(The following Editorial was published in "The Guardian", newspaper
of the Communist Party of Australia in its issue of Wednesday,
February 25th, 1998. Contact address: 65 Campbell Street, Surry Hills.
Sydney. 2010 Australia. Fax: (612) 9281 5795.
Subscription rates on request)
The truth of this statement was never more apparent than in the
sacking of 270 mine-workers at the Cobar copper mine in the mid-
west of NSW and a similar event at the Abattoirs in Grafton on
the north coast of NSW. At Grafton, 250 workers were thrown on
the scrap heap.
In each case the company closed its operations owing workers
millions of dollars in wages, holiday pay, severance pay, long
service leave and other entitlements. In the case of Cobar a
figure of $10-12 million has been mentioned and at Grafton $3
The management of the two companies must have known precisely
what they were doing but calculated that they would get away with
it by relying on company law which does not give priority
protection to workers in the case of bankruptcy. No doubt the
company managements have already had their chop.
Furthermore, by registering under different company names the
parent company pass responsibility to its offshoot and make
recovery and legal action against the parent company very
difficult. The ACTU took up this point in a submission to PM
Howard calling for the introduction of legislation which would
ensure that the establishment of separate corporations cannot be
used to avoid obligations to workers.
Over the years there have been many bankruptcies, so why hasn't
this matter been cleared up? The reason is obvious. The laws are
made by parliaments which are under the thumb of the corporations
and they do not see anything economically or morally wrong with
robbing workers if you can get away with it.
Even if the workers get their entitlements it does not alter the
fact that they face a grim future in the isolated town of Cobar
and in the country town of Grafton. There is little if any
alternative work. It will be virtually impossible to sell the
family house, move and make a fresh start somewhere else. Other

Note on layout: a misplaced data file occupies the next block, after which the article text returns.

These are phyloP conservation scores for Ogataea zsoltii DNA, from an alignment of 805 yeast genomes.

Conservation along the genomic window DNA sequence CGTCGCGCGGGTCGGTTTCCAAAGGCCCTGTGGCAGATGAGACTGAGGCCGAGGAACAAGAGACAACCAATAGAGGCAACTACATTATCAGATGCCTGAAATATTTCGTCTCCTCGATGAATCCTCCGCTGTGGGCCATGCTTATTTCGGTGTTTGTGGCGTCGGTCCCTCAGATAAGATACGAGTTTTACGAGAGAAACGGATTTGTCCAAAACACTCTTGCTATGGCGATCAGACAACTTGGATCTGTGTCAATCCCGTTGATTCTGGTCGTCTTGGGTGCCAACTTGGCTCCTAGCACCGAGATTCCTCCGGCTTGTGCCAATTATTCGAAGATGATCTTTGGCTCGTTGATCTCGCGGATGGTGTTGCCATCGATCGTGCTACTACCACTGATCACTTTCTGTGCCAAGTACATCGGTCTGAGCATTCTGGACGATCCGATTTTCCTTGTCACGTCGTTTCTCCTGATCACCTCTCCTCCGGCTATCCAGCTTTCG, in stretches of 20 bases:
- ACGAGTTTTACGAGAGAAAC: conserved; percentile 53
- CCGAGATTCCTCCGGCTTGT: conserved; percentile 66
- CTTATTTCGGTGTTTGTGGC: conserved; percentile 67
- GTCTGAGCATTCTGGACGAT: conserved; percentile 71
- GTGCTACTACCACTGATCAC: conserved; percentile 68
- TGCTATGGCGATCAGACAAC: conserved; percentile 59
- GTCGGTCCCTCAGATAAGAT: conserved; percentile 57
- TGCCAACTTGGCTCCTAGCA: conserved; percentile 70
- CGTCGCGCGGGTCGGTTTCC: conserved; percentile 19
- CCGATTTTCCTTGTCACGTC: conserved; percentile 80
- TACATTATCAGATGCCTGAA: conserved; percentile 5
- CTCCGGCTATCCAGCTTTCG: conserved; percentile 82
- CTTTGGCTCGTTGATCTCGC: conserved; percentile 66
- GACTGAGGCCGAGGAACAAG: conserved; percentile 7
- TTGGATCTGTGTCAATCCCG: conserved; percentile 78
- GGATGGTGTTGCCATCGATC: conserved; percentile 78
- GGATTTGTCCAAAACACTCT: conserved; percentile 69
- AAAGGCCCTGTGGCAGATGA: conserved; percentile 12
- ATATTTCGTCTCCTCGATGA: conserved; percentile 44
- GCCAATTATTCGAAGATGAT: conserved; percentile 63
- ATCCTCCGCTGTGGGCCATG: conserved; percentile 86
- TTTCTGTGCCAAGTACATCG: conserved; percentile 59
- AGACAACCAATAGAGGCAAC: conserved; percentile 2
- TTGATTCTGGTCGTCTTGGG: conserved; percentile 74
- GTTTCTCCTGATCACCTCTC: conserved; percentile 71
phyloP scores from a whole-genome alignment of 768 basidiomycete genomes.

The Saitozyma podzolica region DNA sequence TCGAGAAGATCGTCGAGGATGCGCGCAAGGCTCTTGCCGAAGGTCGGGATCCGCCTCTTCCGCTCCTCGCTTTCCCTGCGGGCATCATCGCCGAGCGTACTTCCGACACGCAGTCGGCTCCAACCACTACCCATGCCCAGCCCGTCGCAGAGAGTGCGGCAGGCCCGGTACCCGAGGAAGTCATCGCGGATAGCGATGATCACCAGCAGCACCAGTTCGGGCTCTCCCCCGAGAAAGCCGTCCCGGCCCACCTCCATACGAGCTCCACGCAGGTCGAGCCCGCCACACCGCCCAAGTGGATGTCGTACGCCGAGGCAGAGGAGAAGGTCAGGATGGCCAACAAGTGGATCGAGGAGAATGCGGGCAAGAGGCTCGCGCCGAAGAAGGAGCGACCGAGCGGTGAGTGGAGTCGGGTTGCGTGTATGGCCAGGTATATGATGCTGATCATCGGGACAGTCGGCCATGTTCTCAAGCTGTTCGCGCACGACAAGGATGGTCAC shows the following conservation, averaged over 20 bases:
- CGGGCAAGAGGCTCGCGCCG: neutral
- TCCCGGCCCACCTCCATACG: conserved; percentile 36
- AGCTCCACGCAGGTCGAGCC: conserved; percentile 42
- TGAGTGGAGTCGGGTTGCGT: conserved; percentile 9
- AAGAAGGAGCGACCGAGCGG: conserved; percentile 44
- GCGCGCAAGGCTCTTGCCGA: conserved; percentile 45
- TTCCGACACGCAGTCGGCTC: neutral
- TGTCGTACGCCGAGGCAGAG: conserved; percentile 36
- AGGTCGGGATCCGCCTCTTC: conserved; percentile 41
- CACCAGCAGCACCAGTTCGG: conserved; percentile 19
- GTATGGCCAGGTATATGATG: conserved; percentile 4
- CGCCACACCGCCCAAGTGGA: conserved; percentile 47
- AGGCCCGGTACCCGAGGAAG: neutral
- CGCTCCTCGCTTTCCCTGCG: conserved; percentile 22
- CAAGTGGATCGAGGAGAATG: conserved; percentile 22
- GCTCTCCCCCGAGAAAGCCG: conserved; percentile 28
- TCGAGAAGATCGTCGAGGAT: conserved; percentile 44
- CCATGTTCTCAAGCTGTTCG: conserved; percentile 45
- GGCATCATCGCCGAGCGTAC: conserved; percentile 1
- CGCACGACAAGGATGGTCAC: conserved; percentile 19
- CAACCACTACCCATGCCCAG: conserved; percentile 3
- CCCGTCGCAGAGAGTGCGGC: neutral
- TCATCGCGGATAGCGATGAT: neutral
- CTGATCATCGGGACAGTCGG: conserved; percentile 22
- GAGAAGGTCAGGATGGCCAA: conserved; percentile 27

townspeople who depended on the workers spending their wages
-- shopkeepers, tradespeople, doctors, etc -- will also feel the
effects of the economic blizzard.
Unfortunately, none of the trade union spokespersons or the Carr
Labor Government have raised the obvious alternative of the
workers taking over these enterprises and running them as co-
operatives or as publicly-owned enterprises.
The Cobar copper mine is, according to all reports, a very rich
mine. Copper will continue to be needed into the future.
Abattoirs will also continue to be needed as consumers will not
stop eating meat.
The State Government has the power to nationalise an enterprise
and to set up publicly-owned industries. The first objective in
the Program of the ALP calls for the "democratic socialisation of
industry, production, distribution and exchange, to the extent
necessary to eliminate exploitation and other anti-social
features..." Why do the leaders of the Labor Party assiduously
remain deathly silent about this policy principle? What has to
happen before Labor leaders recognise "exploitation and anti-
If the state is going to pay out millions of dollars to bail out
the workers who have been sacked (and they should) why not spend
this money on taking over the two industries and putting the
workers back to work?
Private enterprises have been bailed out in this way -- even the
super-rich BHP was paid millions to subsidise its steel industry
by the Hawke Government only to find that, having absorbed these
millions, the BHP is virtually closing its steel making division
In the early period of its existence the Labor Party not only
raised the objective of nationalisation but it did something
about it. A number of publicly-owned enterprises were set up --
banks, a shipping line, airlines, postal services and
telecommunications -- to mention only a few.
This is all being given away -- including the policy. Workers
will have to take the demand for their unpaid wages and
entitlements into their own hands and eventually the demand for
public ownership if they are not to be left high and dry.
Communists have not forgotten and are not afraid to speak up for
the socialist objectives of the labour movement.
The workers at Cobar and Grafton will not be the last to face
the disgusting immorality of capitalism.